"It is difficult to overstate how much of China's old imperial capital has disappeared in recent years. When the Communists took power in 1949, they inherited a city marbled with 7,000 alleyways, or hutong, a Mongol word that referred to the space between tents. In Old Beijing, hutong were the capillaries that fed the walled compounds where most people lived.
Even if the Communists forced aristocratic families to share their courtyard homes with scores of working-class families, the structures, and their stone-and-wood artistry, remained largely intact. Monument-building and road-widening claimed swaths of the old city in the 1950s and '60s, and more damage was done during the Cultural Revolution, but the pace surged in the 1990s, when China's embrace of market economics fueled a redevelopment juggernaut.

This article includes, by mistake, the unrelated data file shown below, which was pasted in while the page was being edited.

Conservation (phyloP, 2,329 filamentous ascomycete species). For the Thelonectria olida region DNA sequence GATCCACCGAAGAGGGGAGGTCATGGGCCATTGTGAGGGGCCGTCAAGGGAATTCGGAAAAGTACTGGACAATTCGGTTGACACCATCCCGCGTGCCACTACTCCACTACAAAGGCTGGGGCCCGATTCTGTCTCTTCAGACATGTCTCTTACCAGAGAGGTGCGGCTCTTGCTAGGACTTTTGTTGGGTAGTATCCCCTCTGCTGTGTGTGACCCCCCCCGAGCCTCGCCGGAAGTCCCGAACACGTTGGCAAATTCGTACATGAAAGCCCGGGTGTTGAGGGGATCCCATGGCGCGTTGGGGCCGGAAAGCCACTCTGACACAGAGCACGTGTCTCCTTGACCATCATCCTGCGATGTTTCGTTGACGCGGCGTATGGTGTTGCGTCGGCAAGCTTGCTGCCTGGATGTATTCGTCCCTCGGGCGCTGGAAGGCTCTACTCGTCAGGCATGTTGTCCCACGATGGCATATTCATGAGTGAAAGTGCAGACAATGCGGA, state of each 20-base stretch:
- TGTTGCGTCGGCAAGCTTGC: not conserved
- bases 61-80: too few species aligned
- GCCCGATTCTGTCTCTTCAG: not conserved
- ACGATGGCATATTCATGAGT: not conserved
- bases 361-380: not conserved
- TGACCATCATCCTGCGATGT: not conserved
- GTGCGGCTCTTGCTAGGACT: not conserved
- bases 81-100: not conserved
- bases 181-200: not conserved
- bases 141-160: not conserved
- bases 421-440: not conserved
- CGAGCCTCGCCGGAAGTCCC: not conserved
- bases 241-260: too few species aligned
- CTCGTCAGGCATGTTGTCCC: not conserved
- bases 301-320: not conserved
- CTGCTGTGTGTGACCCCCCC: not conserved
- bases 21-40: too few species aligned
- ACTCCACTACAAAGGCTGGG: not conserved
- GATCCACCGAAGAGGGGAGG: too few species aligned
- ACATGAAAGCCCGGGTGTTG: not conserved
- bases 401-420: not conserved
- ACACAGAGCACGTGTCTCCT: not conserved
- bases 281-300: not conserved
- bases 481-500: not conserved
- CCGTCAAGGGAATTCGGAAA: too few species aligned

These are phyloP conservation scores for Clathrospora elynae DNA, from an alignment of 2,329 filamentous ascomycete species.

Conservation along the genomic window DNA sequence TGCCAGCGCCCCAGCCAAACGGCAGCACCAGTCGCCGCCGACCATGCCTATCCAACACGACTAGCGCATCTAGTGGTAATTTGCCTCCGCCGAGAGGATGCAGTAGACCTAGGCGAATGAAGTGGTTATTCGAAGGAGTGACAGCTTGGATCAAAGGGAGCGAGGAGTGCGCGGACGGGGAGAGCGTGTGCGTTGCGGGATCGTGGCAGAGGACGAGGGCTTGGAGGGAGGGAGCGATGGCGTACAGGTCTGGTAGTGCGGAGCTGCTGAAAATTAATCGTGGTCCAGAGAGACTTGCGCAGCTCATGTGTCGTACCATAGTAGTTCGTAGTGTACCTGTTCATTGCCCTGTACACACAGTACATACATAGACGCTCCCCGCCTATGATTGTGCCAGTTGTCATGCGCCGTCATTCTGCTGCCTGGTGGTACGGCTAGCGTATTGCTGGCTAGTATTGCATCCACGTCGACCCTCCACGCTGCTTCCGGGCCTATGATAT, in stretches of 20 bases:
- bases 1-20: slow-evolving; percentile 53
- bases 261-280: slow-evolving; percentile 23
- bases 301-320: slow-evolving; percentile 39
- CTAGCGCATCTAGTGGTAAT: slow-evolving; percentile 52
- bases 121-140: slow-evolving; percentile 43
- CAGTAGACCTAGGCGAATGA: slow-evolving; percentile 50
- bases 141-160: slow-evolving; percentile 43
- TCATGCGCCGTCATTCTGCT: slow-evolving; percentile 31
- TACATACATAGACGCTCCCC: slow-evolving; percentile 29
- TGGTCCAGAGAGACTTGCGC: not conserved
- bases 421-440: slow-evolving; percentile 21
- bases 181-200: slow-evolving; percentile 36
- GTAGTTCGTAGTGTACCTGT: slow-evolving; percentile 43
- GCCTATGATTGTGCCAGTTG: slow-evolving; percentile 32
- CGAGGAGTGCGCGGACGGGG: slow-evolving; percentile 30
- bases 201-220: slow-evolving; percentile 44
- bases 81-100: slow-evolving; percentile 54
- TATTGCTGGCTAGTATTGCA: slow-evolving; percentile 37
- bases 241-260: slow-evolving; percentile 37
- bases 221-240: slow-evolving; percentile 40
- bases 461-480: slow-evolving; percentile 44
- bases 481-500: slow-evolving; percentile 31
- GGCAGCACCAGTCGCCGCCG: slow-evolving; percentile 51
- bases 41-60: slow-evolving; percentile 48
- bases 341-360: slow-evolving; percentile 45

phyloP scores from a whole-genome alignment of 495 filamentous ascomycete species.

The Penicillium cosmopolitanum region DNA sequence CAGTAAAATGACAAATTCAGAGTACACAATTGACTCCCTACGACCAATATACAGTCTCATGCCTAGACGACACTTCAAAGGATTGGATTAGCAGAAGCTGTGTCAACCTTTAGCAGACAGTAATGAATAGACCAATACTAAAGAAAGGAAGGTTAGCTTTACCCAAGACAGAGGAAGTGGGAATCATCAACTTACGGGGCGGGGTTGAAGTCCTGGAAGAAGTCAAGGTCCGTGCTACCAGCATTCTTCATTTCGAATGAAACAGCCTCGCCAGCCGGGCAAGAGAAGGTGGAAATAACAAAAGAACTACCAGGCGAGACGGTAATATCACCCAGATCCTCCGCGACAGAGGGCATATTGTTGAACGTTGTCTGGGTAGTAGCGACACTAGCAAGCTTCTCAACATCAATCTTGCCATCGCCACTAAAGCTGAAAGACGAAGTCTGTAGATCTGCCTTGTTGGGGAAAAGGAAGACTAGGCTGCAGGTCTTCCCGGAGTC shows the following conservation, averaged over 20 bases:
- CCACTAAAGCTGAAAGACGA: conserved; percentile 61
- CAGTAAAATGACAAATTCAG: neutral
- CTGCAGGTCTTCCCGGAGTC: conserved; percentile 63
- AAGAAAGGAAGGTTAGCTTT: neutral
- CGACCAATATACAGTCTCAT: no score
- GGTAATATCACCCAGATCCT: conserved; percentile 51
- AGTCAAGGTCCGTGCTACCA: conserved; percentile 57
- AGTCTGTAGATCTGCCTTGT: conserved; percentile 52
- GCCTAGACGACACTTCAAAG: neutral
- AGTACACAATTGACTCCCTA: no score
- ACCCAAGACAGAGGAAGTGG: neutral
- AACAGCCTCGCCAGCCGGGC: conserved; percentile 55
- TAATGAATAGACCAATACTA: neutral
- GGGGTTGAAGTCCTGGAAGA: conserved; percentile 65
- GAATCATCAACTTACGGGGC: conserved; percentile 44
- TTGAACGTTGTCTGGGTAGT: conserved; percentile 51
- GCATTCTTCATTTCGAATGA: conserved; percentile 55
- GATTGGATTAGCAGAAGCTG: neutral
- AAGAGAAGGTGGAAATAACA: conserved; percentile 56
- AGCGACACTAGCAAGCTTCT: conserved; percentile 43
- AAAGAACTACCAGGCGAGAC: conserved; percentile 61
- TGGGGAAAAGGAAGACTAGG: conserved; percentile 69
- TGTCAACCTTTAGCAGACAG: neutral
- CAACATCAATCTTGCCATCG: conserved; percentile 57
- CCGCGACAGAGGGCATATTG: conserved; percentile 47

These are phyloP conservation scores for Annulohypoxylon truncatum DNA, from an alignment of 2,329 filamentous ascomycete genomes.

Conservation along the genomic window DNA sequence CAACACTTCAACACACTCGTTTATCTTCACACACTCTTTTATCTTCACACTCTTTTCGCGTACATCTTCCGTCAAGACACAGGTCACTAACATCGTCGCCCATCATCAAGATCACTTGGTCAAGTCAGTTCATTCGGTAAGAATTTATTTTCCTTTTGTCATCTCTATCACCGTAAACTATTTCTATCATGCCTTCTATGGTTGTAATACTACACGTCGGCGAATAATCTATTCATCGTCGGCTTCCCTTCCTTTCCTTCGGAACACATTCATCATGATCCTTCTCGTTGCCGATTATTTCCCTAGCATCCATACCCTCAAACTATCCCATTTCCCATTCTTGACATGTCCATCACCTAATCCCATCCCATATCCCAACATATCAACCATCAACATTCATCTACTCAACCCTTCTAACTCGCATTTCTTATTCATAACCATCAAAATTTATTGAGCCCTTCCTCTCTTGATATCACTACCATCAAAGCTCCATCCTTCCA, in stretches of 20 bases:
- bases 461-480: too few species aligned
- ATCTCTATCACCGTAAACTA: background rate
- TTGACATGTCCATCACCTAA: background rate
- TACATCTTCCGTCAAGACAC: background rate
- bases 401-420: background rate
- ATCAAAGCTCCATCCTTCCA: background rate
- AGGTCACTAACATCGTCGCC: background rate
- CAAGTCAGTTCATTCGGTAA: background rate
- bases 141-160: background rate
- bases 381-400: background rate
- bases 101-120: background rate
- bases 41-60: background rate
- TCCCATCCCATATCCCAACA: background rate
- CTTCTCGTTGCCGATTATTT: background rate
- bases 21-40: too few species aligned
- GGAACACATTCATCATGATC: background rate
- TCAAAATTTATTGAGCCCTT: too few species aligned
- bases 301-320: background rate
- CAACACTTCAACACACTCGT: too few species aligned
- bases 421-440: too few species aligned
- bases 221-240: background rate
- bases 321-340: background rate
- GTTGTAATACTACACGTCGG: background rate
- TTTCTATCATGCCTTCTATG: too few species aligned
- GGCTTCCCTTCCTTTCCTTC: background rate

In the years leading up to the Beijing Olympics in August, the destruction took on a manic pace. According to Unesco, more than 88 percent of the city's old residential quarters are gone, including many government-designated heritage zones whose protections existed only on paper. Today, just 1,300 hutong remain, and many more neighborhoods, like the colorful Qianmen district just south of Tiananmen Square, are scheduled for renewal."